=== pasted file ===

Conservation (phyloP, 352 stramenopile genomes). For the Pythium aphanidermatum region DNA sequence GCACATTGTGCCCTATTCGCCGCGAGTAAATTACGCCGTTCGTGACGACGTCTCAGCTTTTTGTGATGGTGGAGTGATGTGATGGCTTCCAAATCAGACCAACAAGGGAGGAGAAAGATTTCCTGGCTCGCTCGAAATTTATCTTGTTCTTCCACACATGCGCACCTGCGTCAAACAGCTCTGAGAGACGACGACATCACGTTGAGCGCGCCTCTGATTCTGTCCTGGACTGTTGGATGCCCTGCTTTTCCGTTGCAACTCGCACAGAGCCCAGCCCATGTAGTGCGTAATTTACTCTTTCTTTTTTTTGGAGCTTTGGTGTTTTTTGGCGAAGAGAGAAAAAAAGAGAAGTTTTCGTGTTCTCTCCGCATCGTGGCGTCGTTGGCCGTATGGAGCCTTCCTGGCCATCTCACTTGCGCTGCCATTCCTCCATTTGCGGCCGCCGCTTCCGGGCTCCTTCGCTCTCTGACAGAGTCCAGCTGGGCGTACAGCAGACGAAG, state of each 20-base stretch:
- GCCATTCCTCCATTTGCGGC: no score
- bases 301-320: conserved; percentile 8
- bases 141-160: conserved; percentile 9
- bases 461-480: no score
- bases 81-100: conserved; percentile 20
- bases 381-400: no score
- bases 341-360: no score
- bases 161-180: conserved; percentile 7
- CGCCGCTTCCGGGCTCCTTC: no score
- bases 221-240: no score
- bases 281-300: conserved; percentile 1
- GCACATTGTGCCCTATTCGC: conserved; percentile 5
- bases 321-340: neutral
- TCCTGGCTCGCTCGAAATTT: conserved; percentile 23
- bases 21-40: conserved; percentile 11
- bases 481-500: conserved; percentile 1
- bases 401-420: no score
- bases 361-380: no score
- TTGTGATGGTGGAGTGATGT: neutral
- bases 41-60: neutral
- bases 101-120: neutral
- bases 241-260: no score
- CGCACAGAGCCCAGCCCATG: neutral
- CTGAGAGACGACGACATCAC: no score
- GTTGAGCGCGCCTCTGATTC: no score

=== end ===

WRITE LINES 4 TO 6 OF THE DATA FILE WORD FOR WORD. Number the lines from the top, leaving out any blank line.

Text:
- bases 141-160: conserved; percentile 9
- bases 461-480: no score
- bases 81-100: conserved; percentile 20